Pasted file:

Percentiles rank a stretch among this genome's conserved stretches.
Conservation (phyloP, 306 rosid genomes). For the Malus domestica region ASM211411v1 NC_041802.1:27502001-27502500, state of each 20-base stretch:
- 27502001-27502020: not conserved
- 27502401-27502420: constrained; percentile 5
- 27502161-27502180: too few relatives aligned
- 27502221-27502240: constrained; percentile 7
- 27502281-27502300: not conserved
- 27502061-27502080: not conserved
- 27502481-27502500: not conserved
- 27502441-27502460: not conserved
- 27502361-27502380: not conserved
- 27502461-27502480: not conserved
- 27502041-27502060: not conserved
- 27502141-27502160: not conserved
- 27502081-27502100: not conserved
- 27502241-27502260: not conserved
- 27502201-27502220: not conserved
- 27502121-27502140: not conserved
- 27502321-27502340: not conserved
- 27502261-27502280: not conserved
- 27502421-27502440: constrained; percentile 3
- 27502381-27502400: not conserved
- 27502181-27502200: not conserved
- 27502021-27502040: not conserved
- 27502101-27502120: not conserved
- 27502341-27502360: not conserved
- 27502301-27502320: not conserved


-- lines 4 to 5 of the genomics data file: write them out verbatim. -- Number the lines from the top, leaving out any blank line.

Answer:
- 27502401-27502420: constrained; percentile 5
- 27502161-27502180: too few relatives aligned